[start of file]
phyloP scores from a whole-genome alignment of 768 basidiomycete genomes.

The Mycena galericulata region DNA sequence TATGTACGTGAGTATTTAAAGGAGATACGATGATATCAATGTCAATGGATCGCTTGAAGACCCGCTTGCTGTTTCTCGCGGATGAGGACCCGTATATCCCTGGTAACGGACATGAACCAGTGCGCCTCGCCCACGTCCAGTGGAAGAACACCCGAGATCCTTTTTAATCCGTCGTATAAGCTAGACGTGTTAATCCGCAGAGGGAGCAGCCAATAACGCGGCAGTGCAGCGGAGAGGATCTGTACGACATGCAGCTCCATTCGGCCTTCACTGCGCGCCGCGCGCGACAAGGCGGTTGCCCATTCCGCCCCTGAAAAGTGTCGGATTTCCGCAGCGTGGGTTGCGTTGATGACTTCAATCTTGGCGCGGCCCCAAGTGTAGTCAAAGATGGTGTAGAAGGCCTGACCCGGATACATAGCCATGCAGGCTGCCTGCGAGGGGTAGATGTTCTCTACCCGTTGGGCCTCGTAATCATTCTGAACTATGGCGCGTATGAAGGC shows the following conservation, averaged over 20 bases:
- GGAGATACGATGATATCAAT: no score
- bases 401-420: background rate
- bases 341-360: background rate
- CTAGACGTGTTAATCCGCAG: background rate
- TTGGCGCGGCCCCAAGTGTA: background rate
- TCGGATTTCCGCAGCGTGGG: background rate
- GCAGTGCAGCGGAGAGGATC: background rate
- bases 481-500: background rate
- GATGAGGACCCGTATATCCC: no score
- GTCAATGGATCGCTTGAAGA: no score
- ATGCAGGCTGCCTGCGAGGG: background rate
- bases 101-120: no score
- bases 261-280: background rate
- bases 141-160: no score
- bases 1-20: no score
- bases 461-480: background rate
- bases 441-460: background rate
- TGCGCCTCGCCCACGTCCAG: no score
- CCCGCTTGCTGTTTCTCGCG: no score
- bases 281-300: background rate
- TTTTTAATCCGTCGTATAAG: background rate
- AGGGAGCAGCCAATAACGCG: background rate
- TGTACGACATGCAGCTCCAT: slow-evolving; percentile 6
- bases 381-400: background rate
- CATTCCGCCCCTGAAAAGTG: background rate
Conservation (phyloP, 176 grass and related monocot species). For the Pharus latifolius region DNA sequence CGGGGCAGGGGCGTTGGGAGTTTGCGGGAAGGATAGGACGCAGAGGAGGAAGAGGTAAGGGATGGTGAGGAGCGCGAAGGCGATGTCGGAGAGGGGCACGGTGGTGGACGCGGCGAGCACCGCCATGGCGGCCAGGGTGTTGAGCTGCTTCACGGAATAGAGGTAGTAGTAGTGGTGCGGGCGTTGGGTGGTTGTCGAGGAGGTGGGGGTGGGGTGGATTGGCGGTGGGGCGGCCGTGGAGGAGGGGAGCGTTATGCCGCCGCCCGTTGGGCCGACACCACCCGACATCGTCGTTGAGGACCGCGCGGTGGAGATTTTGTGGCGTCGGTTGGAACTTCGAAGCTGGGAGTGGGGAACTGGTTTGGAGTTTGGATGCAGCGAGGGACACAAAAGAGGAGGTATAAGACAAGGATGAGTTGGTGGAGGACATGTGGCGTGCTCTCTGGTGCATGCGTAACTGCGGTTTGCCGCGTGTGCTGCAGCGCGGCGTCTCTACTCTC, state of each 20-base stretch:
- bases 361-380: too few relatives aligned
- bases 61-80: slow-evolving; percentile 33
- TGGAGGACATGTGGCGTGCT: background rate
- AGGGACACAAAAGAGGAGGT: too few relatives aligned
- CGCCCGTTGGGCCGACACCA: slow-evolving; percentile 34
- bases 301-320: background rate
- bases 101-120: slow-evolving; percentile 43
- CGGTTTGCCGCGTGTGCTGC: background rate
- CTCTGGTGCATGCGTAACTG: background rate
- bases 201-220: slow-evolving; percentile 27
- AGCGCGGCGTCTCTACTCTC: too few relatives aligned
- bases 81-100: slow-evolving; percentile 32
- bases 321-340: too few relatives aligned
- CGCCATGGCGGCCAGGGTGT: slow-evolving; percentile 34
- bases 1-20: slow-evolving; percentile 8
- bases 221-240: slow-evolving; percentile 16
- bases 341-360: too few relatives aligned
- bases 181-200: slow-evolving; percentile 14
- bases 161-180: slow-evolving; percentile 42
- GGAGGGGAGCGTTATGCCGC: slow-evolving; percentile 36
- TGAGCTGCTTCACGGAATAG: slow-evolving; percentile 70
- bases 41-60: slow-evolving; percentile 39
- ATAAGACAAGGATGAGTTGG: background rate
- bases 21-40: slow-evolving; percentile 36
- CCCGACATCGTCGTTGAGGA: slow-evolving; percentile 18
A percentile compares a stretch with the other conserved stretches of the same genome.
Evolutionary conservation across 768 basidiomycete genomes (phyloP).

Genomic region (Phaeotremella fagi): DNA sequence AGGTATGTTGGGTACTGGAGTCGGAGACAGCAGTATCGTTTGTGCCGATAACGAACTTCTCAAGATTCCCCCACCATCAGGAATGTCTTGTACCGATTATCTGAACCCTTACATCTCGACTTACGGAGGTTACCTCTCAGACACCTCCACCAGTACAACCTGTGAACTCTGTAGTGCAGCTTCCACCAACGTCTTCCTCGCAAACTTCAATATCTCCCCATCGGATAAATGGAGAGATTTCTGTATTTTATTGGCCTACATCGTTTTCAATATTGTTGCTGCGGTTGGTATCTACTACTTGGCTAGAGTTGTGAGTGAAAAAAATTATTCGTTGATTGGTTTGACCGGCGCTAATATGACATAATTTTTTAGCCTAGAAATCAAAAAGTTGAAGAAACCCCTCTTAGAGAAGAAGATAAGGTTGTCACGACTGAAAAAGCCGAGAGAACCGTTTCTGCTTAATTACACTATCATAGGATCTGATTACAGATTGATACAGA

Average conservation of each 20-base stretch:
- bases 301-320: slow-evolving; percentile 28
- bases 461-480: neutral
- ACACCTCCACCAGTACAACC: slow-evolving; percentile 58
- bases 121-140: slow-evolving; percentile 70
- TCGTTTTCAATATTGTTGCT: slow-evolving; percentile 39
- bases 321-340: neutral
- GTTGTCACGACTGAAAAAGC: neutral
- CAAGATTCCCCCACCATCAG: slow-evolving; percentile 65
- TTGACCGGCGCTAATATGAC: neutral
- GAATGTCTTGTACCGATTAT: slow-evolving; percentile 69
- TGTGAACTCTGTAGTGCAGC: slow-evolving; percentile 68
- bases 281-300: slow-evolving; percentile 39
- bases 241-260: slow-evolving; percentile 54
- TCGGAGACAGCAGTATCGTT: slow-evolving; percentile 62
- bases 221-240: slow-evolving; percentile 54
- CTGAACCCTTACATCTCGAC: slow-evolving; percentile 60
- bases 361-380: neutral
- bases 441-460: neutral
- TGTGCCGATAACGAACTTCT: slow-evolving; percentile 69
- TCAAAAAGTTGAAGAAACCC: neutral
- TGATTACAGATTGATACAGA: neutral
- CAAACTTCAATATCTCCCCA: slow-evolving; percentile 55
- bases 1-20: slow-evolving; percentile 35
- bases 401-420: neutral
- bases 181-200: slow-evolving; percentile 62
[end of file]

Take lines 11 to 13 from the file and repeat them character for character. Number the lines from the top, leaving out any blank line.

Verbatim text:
- GATGAGGACCCGTATATCCC: no score
- GTCAATGGATCGCTTGAAGA: no score
- ATGCAGGCTGCCTGCGAGGG: background rate